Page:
NASA's Perseverance Rover Is Learning Navajo As It Explores Mars

The exact landing site of the Mars Perseverance rover wasn't just a triumph of NASA engineering but a key deciding factor as to how the terrain the six-wheeled science platform explores is named, the space agency has revealed. NASA will use Navajo words for features of scientific interest, it says, starting with "Máaz" – which as you may have guessed is the Navajo word for "Mars" – though the decision wasn't final until Perseverance finished its breathtaking descent.

That descent through Mars' atmosphere and to the surface of the red planet was a complex, multi-stage affair. Perseverance first shed speed in the upper atmosphere, before deploying a vast parachute to further slow. Once that was jettisoned, the rover was flown closer to the ground on a rocket-powered sled, before being lowered the final distance on NASA's innovative Sky Crane.

The video of that descent, captured with cameras mounted on the rover and elsewhere, remains one of the most incredible elements of Perseverance's journey. However, while NASA had a good idea of whereabouts in Jezero Crater it wanted the rover to touch down, the exact location was effectively up to Perseverance itself. Part of the descent process involved doing last-minute scans of the Mars surface to find a safe spot without risk of boulders, holes, or other hazards.

Before the rover launched back in 2020, the Perseverance team had divided the landing site into a grid of quadrangles, each roughly 1 square mile in size. Each was named after national parks and preserves on Earth that showed similar geology.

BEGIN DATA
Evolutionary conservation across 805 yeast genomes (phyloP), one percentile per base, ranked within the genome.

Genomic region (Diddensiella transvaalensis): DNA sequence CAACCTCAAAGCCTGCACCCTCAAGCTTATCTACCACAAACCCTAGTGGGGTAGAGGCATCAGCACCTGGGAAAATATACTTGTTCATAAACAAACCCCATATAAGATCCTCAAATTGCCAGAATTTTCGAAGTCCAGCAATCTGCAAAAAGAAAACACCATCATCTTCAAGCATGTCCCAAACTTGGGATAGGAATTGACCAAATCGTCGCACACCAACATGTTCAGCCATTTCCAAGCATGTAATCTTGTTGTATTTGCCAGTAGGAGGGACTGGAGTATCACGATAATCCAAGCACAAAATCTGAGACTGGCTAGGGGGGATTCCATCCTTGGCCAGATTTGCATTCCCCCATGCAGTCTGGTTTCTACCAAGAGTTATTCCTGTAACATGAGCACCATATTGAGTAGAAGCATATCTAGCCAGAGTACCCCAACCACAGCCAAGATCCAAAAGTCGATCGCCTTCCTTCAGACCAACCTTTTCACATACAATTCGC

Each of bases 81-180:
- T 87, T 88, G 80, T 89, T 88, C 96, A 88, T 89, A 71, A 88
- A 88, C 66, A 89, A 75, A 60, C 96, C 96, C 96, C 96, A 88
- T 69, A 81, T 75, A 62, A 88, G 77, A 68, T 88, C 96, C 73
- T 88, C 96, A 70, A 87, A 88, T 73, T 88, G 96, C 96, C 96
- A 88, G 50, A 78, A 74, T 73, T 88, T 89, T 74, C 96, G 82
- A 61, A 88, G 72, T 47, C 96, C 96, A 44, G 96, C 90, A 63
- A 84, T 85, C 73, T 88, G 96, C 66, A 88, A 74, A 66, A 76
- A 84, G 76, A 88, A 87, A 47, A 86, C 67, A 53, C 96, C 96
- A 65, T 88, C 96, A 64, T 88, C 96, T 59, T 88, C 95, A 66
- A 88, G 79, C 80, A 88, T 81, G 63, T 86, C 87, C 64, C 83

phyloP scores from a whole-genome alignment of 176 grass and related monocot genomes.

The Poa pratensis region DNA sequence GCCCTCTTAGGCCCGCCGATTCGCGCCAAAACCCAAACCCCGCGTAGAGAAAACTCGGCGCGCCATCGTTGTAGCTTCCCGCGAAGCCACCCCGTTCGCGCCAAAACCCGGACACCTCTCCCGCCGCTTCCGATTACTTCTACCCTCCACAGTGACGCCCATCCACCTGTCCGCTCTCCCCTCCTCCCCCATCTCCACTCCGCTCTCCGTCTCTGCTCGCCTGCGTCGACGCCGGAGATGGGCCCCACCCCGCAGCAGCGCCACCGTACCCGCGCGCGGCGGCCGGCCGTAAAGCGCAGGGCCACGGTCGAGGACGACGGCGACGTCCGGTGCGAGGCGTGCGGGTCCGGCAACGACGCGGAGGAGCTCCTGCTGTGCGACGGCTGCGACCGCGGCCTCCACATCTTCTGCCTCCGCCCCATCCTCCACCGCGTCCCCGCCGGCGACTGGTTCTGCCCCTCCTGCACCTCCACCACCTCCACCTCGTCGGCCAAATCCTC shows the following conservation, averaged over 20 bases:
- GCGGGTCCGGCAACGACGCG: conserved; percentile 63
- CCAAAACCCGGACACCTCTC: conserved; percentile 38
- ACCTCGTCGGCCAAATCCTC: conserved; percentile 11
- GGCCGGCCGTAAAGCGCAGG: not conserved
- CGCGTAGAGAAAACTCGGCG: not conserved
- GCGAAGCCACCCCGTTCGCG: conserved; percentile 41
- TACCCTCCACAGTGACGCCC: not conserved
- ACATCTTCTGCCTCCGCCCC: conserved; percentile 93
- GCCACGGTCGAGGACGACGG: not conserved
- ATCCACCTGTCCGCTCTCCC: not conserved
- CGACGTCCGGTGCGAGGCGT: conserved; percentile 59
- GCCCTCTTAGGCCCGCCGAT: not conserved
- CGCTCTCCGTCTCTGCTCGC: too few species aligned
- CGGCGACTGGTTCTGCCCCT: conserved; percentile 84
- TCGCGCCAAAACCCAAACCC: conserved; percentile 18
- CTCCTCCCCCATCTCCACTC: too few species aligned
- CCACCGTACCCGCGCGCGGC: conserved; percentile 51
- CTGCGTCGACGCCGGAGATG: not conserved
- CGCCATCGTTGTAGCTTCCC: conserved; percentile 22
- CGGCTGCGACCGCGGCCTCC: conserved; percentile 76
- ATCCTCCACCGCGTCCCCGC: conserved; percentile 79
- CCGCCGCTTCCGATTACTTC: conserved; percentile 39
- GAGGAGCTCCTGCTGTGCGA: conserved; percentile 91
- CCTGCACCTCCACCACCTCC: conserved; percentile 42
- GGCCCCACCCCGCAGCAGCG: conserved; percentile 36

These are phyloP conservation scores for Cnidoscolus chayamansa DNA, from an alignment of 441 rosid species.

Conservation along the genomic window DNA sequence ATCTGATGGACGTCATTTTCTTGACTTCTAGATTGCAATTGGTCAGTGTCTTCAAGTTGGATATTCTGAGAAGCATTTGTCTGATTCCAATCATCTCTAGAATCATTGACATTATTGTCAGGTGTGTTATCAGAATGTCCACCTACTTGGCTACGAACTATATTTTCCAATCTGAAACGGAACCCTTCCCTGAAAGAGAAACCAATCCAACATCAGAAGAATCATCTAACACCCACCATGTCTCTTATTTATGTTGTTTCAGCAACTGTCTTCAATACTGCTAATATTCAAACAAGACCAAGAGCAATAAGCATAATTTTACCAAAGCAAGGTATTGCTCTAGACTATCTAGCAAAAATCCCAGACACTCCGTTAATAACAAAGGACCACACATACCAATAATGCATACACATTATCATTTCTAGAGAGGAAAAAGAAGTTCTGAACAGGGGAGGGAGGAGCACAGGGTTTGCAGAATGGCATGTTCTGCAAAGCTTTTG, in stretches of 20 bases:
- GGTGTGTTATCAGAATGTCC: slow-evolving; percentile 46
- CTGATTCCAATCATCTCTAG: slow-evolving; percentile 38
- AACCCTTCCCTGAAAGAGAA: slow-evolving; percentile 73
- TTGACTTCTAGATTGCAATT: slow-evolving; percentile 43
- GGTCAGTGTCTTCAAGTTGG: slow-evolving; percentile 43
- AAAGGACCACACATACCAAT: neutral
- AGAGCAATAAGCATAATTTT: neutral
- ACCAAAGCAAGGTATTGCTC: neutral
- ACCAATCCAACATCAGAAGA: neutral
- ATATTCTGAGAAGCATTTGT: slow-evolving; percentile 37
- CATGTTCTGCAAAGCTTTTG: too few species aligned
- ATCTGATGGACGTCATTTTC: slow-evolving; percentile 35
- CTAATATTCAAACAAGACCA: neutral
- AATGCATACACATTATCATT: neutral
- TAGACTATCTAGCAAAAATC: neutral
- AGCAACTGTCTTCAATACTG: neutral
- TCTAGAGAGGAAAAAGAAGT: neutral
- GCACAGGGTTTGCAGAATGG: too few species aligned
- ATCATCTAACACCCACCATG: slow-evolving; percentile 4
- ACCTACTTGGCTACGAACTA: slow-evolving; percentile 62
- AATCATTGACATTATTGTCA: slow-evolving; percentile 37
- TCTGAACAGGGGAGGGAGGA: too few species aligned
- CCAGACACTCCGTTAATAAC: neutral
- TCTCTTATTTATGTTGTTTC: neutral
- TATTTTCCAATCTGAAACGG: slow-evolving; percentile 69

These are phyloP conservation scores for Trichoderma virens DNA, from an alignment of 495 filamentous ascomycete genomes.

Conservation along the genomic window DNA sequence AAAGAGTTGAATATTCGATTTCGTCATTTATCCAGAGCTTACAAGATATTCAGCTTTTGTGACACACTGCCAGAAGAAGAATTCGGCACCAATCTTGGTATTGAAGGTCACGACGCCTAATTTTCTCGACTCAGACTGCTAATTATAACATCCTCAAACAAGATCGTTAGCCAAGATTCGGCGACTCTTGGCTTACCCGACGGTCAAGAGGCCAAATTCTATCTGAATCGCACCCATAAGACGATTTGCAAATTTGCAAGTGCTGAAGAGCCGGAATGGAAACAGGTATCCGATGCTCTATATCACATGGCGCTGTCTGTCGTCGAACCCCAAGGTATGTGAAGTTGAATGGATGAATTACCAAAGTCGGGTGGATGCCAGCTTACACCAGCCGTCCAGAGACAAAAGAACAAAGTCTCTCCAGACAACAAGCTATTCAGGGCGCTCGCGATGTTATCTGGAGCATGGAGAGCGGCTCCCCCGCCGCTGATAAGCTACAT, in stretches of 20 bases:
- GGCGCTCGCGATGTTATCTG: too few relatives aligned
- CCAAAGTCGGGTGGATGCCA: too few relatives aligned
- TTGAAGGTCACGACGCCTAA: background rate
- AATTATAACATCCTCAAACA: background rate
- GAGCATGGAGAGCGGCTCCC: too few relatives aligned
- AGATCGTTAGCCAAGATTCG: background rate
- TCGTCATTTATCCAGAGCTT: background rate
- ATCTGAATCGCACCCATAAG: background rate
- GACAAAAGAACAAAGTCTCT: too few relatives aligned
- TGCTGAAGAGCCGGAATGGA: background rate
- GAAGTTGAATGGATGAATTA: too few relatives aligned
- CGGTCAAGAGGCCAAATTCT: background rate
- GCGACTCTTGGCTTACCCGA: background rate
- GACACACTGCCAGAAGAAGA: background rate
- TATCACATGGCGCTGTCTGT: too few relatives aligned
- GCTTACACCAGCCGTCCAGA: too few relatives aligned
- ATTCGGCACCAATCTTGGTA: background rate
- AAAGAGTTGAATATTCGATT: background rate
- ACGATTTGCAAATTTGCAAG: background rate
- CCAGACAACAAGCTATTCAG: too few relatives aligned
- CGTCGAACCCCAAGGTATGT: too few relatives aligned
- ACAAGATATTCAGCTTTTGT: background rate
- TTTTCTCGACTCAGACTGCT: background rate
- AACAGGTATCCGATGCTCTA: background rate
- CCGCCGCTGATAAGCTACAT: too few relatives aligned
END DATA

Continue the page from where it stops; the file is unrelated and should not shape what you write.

The quadrangle that the rover touched down with was named for Arizona's Canyon de Chelly National Monument, or Tséyi' in Navajo. Located in the heart of the Navajo Nation, it prompted the team to work with a Navajo engineer, Aaron Yazzie, at the Jet Propulsion Lab, to collaborate on developing a list of names for the new features Perseverance will explore.

"Navajo Nation President Jonathan Nez, Vice President Myron Lizer, and their advisors made a list of words in the Navajo language available to the rover's team," NASA explains. "Some terms were inspired by the terrain imaged by Perseverance at its landing site. For example, one suggestion was "tséwózí bee hazhmeezh," or "rolling rows of pebbles, like waves." Yazzie added suggestions like "strength" ("bidziil") and "respect" ("hoł nilį́") to the list. Perseverance itself was translated to "Ha'ahóni.""

The initial list comprises 50 different names, with the potential for more to be added later as Perseverance's mission continues. While it's an opportunity for the rest of the JPL team to learn terms from the Navajo language, it'll also require educating the rover itself, NASA points out. That'll include translating the names for Perseverance's systems, using English letters in the process since the rover can't handle special characters or punctuation.

As for the landing site itself, NASA named it Octavia E. Butler Landing, after the iconic science-fiction author.